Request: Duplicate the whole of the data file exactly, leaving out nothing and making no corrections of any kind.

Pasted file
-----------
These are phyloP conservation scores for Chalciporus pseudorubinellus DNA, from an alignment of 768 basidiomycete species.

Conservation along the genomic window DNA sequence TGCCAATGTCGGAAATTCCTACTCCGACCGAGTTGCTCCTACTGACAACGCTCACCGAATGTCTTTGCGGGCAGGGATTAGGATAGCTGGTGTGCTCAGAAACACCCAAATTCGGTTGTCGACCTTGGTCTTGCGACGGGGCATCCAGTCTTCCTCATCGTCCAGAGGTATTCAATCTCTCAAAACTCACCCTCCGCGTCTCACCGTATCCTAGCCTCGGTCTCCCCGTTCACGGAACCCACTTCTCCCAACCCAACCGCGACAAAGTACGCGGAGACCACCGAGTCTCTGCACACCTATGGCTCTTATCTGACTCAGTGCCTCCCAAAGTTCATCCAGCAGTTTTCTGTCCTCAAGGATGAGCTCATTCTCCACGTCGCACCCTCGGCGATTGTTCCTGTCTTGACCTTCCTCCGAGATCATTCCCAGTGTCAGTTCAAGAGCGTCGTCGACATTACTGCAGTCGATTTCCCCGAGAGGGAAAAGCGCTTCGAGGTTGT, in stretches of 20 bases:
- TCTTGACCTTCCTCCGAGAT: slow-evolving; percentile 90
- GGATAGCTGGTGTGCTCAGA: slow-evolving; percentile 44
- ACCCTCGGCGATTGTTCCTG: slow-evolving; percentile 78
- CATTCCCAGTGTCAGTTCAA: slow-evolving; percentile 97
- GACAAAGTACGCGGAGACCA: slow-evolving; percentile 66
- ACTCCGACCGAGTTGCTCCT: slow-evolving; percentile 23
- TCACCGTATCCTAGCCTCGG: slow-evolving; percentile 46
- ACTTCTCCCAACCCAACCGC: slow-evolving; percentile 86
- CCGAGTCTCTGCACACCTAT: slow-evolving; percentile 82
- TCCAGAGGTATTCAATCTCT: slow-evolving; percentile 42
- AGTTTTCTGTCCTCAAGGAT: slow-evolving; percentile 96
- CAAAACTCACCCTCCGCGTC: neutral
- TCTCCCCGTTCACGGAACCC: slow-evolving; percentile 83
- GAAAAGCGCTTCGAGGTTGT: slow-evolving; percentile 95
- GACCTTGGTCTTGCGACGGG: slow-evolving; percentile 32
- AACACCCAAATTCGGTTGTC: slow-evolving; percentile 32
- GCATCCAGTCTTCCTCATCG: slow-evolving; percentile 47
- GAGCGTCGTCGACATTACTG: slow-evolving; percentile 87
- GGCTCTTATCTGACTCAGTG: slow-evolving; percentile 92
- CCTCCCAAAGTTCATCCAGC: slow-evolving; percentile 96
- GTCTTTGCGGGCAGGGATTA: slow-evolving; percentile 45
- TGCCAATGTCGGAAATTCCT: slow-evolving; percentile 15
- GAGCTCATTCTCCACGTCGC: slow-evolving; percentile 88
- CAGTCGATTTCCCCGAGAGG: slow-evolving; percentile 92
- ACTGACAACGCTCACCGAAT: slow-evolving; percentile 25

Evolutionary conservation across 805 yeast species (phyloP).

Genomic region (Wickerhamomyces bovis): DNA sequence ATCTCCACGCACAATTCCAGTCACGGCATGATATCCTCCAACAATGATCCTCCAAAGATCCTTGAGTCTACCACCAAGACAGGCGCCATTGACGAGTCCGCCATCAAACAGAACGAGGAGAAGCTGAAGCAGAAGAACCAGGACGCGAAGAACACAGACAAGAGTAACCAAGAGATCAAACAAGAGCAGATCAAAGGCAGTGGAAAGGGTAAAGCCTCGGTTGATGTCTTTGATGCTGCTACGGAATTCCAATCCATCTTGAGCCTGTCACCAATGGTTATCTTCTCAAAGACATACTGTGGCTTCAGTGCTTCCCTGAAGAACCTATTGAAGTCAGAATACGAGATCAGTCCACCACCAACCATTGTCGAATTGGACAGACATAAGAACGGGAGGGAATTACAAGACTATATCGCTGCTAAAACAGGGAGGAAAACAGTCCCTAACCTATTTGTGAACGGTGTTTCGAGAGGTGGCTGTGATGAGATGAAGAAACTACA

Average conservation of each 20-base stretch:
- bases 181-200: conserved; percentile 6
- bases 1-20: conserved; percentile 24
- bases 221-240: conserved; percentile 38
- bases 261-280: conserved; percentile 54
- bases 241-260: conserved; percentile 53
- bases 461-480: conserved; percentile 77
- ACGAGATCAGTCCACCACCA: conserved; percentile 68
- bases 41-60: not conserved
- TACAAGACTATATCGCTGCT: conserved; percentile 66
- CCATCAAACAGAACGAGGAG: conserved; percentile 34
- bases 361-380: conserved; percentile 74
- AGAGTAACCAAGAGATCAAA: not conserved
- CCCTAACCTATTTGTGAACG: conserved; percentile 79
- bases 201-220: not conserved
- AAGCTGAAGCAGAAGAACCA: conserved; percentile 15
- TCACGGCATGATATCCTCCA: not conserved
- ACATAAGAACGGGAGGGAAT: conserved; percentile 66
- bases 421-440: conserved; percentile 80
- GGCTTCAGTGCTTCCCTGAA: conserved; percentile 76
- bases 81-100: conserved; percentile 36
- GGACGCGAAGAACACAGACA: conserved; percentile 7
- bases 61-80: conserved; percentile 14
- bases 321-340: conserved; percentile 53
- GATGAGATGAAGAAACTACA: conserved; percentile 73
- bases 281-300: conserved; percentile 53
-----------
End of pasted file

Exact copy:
These are phyloP conservation scores for Chalciporus pseudorubinellus DNA, from an alignment of 768 basidiomycete species.

Conservation along the genomic window DNA sequence TGCCAATGTCGGAAATTCCTACTCCGACCGAGTTGCTCCTACTGACAACGCTCACCGAATGTCTTTGCGGGCAGGGATTAGGATAGCTGGTGTGCTCAGAAACACCCAAATTCGGTTGTCGACCTTGGTCTTGCGACGGGGCATCCAGTCTTCCTCATCGTCCAGAGGTATTCAATCTCTCAAAACTCACCCTCCGCGTCTCACCGTATCCTAGCCTCGGTCTCCCCGTTCACGGAACCCACTTCTCCCAACCCAACCGCGACAAAGTACGCGGAGACCACCGAGTCTCTGCACACCTATGGCTCTTATCTGACTCAGTGCCTCCCAAAGTTCATCCAGCAGTTTTCTGTCCTCAAGGATGAGCTCATTCTCCACGTCGCACCCTCGGCGATTGTTCCTGTCTTGACCTTCCTCCGAGATCATTCCCAGTGTCAGTTCAAGAGCGTCGTCGACATTACTGCAGTCGATTTCCCCGAGAGGGAAAAGCGCTTCGAGGTTGT, in stretches of 20 bases:
- TCTTGACCTTCCTCCGAGAT: slow-evolving; percentile 90
- GGATAGCTGGTGTGCTCAGA: slow-evolving; percentile 44
- ACCCTCGGCGATTGTTCCTG: slow-evolving; percentile 78
- CATTCCCAGTGTCAGTTCAA: slow-evolving; percentile 97
- GACAAAGTACGCGGAGACCA: slow-evolving; percentile 66
- ACTCCGACCGAGTTGCTCCT: slow-evolving; percentile 23
- TCACCGTATCCTAGCCTCGG: slow-evolving; percentile 46
- ACTTCTCCCAACCCAACCGC: slow-evolving; percentile 86
- CCGAGTCTCTGCACACCTAT: slow-evolving; percentile 82
- TCCAGAGGTATTCAATCTCT: slow-evolving; percentile 42
- AGTTTTCTGTCCTCAAGGAT: slow-evolving; percentile 96
- CAAAACTCACCCTCCGCGTC: neutral
- TCTCCCCGTTCACGGAACCC: slow-evolving; percentile 83
- GAAAAGCGCTTCGAGGTTGT: slow-evolving; percentile 95
- GACCTTGGTCTTGCGACGGG: slow-evolving; percentile 32
- AACACCCAAATTCGGTTGTC: slow-evolving; percentile 32
- GCATCCAGTCTTCCTCATCG: slow-evolving; percentile 47
- GAGCGTCGTCGACATTACTG: slow-evolving; percentile 87
- GGCTCTTATCTGACTCAGTG: slow-evolving; percentile 92
- CCTCCCAAAGTTCATCCAGC: slow-evolving; percentile 96
- GTCTTTGCGGGCAGGGATTA: slow-evolving; percentile 45
- TGCCAATGTCGGAAATTCCT: slow-evolving; percentile 15
- GAGCTCATTCTCCACGTCGC: slow-evolving; percentile 88
- CAGTCGATTTCCCCGAGAGG: slow-evolving; percentile 92
- ACTGACAACGCTCACCGAAT: slow-evolving; percentile 25

Evolutionary conservation across 805 yeast species (phyloP).

Genomic region (Wickerhamomyces bovis): DNA sequence ATCTCCACGCACAATTCCAGTCACGGCATGATATCCTCCAACAATGATCCTCCAAAGATCCTTGAGTCTACCACCAAGACAGGCGCCATTGACGAGTCCGCCATCAAACAGAACGAGGAGAAGCTGAAGCAGAAGAACCAGGACGCGAAGAACACAGACAAGAGTAACCAAGAGATCAAACAAGAGCAGATCAAAGGCAGTGGAAAGGGTAAAGCCTCGGTTGATGTCTTTGATGCTGCTACGGAATTCCAATCCATCTTGAGCCTGTCACCAATGGTTATCTTCTCAAAGACATACTGTGGCTTCAGTGCTTCCCTGAAGAACCTATTGAAGTCAGAATACGAGATCAGTCCACCACCAACCATTGTCGAATTGGACAGACATAAGAACGGGAGGGAATTACAAGACTATATCGCTGCTAAAACAGGGAGGAAAACAGTCCCTAACCTATTTGTGAACGGTGTTTCGAGAGGTGGCTGTGATGAGATGAAGAAACTACA

Average conservation of each 20-base stretch:
- bases 181-200: conserved; percentile 6
- bases 1-20: conserved; percentile 24
- bases 221-240: conserved; percentile 38
- bases 261-280: conserved; percentile 54
- bases 241-260: conserved; percentile 53
- bases 461-480: conserved; percentile 77
- ACGAGATCAGTCCACCACCA: conserved; percentile 68
- bases 41-60: not conserved
- TACAAGACTATATCGCTGCT: conserved; percentile 66
- CCATCAAACAGAACGAGGAG: conserved; percentile 34
- bases 361-380: conserved; percentile 74
- AGAGTAACCAAGAGATCAAA: not conserved
- CCCTAACCTATTTGTGAACG: conserved; percentile 79
- bases 201-220: not conserved
- AAGCTGAAGCAGAAGAACCA: conserved; percentile 15
- TCACGGCATGATATCCTCCA: not conserved
- ACATAAGAACGGGAGGGAAT: conserved; percentile 66
- bases 421-440: conserved; percentile 80
- GGCTTCAGTGCTTCCCTGAA: conserved; percentile 76
- bases 81-100: conserved; percentile 36
- GGACGCGAAGAACACAGACA: conserved; percentile 7
- bases 61-80: conserved; percentile 14
- bases 321-340: conserved; percentile 53
- GATGAGATGAAGAAACTACA: conserved; percentile 73
- bases 281-300: conserved; percentile 53